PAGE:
Creating TV's fictional 'Madam Secretary' after Albright, Rice and Clinton
The show's creator, Barbara Hall, explains how the reality of being a woman in a man’s world has always found its way into her work.
Barbara Hall has created multiple TV shows that approach a variety of topics: while "Judging Amy" delved into the system of juvenile courts, "Joan of Arcadia" was a contemporary take on the classic Joan of Arc story. Her newest show is "Madam Secretary," a political drama in which Tea Leoni stars as a fictional Secretary of State.
Hall recently stopped by The Frame studio, where she talked with host John Horn about her creative process, her experiences as a woman in Hollywood, and the inspirations for "Madam Secretary," which range from Madeleine Albright's granddaughter to Bruce Springsteen.
On Madeleine Albright's surprisingly inspirational granddaughter:
"I did actually have the good fortune to meet with Secretary Albright and talk to her about what that was like for her, and she had one story that she told me that I thought was really interesting, which is that one of her granddaughters said to her, 'What’s the big deal about Grandma Maddy being Secretary of State? All the Secretaries of State are women.' And I loved that she shared that with me because it’s a kind of perspective that we’re going for. Of course, right now, we’re adjusting to the idea that [Leoni's character] Elizabeth McCord will be the fourth female Secretary of State, but of course we want all of it to be one day that somebody’s kid will say, 'What’s the big deal about a female president?'"
On whether or not there are thematic ties between Hall's shows such as "Judging Amy," "Joan of Arcadia" and "Madam Secretary":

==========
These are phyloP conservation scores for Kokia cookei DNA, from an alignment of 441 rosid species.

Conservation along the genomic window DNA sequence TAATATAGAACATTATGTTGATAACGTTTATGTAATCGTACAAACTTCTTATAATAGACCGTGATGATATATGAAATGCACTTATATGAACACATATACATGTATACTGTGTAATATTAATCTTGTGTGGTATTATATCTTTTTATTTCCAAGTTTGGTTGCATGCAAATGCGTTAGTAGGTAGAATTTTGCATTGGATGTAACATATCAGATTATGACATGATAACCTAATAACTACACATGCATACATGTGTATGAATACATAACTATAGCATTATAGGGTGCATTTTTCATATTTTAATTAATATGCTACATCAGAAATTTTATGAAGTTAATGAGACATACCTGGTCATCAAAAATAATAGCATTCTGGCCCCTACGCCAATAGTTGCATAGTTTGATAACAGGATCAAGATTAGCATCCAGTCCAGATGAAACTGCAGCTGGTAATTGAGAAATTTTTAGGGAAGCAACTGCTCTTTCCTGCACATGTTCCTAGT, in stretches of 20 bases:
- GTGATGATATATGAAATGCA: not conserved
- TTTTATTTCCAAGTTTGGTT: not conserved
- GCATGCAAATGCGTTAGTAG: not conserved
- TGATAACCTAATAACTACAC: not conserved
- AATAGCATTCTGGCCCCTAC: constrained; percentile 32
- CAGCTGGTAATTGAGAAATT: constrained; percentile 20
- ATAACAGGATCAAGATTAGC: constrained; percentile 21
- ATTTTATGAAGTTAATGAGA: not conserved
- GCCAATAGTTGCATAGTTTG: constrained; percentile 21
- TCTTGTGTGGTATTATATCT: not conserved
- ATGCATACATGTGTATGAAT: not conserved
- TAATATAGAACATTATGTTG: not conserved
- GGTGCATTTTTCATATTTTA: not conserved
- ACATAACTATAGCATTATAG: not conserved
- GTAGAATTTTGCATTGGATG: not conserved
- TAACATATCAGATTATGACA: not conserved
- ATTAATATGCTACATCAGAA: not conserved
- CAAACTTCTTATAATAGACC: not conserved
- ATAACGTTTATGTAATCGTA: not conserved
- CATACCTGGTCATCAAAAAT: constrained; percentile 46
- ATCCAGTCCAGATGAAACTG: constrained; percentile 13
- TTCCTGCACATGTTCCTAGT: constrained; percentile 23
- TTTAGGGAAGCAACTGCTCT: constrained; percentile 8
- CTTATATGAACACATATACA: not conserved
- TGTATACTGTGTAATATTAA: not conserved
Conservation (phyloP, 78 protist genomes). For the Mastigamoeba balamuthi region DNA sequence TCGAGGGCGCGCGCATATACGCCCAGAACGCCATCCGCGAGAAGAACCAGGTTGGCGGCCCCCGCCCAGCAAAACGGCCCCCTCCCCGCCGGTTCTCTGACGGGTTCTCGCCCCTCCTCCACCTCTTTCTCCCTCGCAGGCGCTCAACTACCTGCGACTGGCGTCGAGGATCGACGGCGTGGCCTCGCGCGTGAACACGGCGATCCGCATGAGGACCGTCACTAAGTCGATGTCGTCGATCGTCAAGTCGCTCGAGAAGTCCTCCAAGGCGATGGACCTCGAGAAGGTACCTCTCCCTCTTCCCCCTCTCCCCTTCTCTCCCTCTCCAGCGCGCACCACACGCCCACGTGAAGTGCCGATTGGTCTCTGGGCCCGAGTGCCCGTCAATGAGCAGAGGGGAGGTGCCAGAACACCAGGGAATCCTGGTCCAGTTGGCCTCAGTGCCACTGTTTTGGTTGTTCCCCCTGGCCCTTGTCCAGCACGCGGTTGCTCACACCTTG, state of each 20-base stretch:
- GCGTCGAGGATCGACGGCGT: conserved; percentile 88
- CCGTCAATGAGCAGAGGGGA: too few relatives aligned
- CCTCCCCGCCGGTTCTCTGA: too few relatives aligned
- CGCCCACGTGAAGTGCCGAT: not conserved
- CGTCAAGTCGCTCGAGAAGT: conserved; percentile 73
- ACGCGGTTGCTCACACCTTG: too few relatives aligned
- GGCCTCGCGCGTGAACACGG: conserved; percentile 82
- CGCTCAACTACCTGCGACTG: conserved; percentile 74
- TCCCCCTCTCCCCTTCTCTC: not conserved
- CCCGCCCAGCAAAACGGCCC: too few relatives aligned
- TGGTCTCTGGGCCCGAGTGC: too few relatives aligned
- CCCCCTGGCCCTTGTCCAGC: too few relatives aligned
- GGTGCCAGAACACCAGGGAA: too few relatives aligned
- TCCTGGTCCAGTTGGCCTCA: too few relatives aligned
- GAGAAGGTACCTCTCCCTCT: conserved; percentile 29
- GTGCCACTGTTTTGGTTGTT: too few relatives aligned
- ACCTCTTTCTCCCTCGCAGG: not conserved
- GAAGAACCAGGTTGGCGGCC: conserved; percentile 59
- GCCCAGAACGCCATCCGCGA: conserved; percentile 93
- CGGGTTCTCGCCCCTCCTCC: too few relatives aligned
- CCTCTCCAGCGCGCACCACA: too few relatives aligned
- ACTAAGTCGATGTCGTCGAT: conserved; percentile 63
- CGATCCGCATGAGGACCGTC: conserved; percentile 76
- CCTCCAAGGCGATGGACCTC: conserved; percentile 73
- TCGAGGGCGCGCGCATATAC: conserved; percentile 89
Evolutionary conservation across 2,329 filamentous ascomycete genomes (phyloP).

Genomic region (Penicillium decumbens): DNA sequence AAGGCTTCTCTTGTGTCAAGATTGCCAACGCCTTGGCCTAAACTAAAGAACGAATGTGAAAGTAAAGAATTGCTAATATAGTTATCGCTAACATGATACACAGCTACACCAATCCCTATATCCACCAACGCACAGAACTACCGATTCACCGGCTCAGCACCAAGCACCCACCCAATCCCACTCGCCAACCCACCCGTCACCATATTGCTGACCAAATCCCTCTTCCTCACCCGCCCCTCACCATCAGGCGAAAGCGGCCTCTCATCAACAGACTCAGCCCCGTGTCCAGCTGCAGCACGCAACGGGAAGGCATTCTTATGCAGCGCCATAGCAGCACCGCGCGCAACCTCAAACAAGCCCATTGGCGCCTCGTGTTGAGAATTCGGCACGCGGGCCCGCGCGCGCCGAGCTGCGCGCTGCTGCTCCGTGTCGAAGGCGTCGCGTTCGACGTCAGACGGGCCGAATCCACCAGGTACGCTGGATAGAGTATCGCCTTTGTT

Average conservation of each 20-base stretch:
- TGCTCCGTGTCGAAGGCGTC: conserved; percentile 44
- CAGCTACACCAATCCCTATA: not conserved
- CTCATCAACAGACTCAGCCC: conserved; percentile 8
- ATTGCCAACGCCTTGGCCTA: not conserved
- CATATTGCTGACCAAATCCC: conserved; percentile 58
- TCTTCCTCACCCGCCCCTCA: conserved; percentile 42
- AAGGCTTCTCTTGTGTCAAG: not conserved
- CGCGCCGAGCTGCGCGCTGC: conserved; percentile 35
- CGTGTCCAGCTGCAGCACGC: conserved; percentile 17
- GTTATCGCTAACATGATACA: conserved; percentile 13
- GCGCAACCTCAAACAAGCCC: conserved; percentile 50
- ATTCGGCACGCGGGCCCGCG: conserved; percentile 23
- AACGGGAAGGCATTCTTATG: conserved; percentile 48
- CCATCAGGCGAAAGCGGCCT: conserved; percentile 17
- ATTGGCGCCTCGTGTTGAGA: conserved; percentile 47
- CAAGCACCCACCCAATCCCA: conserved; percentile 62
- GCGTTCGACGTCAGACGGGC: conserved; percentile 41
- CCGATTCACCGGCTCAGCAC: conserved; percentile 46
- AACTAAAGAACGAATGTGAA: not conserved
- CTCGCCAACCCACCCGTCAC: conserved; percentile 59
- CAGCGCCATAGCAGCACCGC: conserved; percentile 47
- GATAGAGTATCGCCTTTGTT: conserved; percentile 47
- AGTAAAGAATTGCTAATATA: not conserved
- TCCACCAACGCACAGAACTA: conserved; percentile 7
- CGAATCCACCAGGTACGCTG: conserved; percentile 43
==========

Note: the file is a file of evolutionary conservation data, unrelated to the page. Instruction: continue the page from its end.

"Well, I really like the fish-out-of-water; the reluctant hero is probably a common theme of mine. It’s certainly something that I set up in 'Madam Secretary.' It’s important for me to bring her in from the outside. And then women in a man’s world is something that I end up exploring a lot and something that I end up living a lot, so I think that finds its way into my work.
On whether or not women simply write better for women and men simply write better for men:
"I don’t think it’s as simple as that, for sure. What I really believe is that when you set out to do something as difficult as creating a television show and doing the work or trying to find an audience and keep it on the air, it really had better be something that you have a strong connection to — much stronger than just wanting to tell a story. I think the best shows do have a connection to something in the writer’s journey that he or she is determined to express. And for me, just because I’ve been able to live this very different kind of life, I really feel close to that idea of coming into this world and trying to make your mark in it — and doing that as a woman and as a mother is a very big part of my story."
On Hall's early career as a younger woman in Hollywood:
"When I first started I was the female voice and you get a lot of jobs early on. [People in charge thought] Well, I guess we should have a woman in the room on this. And, of course, that changes. The industry has changed a lot and there are a lot of female writers. I find that the range gets more narrow as you go up and so that there are less female showrunners than there are female writers. So, it’s something that I really feel I got in on the ground floor as it was changing, and now I’m a part of the rest of it changing. So, it really was a journey for me the way I hope we can experience it for [Leoni's character] because it isn’t just about being a woman. It’s a little bit about being an outsider, too."
On Bruce Springsteen's role in Hall's artistic development:
"I think the primary way he changed my life was, honestly, it’s something as simple as the fact that he was somebody who came from nowhere and then went on to express himself through his chosen art form and then had everything that he imagined himself having in terms of expression and breaking out of his world. And I was someone who came from a very small town, who didn’t have a leg up on anything. In fact, I couldn’t see the poetry of where I came from and I figured that if Bruce could make poetry out of New Jersey, I could make poetry out of a small town in Southern Virginia."
Read more from Barbara Hall at vulture.com